Most New York voters don’t believe the Occupy Wall Street movement has a clear message or represents 99 percent of Americans, but they support the demonstrators’ right to stay in public parks around the clock, according to a poll released Tuesday.
The Siena College poll showed 45 percent of voters statewide have a favorable view of the movement, whose encampment was removed from a New York City park Tuesday by police. Forty-four percent have an unfavorable view, up six percentage points from a month earlier.
However, 57 percent of those polled said the demonstrators should be able to stay in the parks all day and all night, while 40 percent say they should not.
“Voters clearly support First Amendment rights,” Siena pollster Steven Greenberg said.
The movement has spawned similar demonstrations in cities around the country, including Albany, where a group has pitched tents and posted signs in the city’s Academy Park near the state Capitol.
Gov. Andrew Cuomo has vowed to enforce the 11 p.m. curfew in adjacent state-owned Lafayette Park, where troopers have arrested protesters for three consecutive nights starting Saturday, charging many with trespassing and disorderly conduct. District Attorney P. David Soares said he won’t prosecute them unless they damage property or attack police.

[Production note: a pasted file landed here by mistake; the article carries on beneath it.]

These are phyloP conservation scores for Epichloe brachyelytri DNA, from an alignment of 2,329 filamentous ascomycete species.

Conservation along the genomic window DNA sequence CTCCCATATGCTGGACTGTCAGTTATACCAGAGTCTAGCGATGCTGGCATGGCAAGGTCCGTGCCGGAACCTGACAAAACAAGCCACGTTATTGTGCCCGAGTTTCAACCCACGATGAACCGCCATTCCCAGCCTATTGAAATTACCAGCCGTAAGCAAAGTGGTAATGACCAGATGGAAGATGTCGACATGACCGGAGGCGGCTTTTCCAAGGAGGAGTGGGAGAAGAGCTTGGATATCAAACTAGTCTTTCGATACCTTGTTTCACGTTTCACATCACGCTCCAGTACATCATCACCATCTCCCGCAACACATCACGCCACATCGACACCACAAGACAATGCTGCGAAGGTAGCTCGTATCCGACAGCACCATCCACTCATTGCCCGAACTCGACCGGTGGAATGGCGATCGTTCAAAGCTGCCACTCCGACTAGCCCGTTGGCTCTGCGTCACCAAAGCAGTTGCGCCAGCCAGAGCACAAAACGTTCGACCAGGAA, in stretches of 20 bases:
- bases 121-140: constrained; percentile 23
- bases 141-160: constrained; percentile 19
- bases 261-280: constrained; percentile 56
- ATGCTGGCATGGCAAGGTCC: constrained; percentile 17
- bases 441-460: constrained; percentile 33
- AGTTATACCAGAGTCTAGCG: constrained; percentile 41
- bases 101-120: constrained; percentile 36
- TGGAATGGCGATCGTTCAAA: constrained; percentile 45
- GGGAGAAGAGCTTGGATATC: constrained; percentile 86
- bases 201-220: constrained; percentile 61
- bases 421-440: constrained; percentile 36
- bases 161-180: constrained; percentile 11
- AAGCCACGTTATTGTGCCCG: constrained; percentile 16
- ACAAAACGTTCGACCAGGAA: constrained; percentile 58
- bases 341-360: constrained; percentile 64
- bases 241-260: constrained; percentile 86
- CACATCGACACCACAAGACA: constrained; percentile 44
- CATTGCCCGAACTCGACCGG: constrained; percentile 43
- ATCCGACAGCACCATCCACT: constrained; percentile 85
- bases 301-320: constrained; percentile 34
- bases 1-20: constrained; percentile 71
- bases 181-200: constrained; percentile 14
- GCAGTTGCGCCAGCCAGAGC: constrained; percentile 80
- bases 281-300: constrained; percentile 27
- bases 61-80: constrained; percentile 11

While two-thirds of those surveyed said they don’t believe Occupy Wall Street represents 99 percent of people, 58 percent said the movement does not have a clear message. Demonstrators say government favors the richest people, the 1 percent, and they represent the rest.
The poll showed high approval ratings for Cuomo, with 72 percent of voters saying they have a favorable opinion; 12 percent say he is doing an excellent job, 44 percent a good job and 33 percent a fair job.
The poll shows 57 percent of New York voters have a favorable opinion about President Barack Obama, while 28 percent have a favorable opinion about the tea party movement.
“President Obama may be facing a difficult national electorate as we move closer to 2012, however, he does not appear to have any problems in ‘blue’ New York,” Greenberg said.
The Nov. 8-13 telephone poll of 803 registered voters had a sampling error margin of plus or minus 3.5 percentage points.
Copyright 2011 The Associated Press.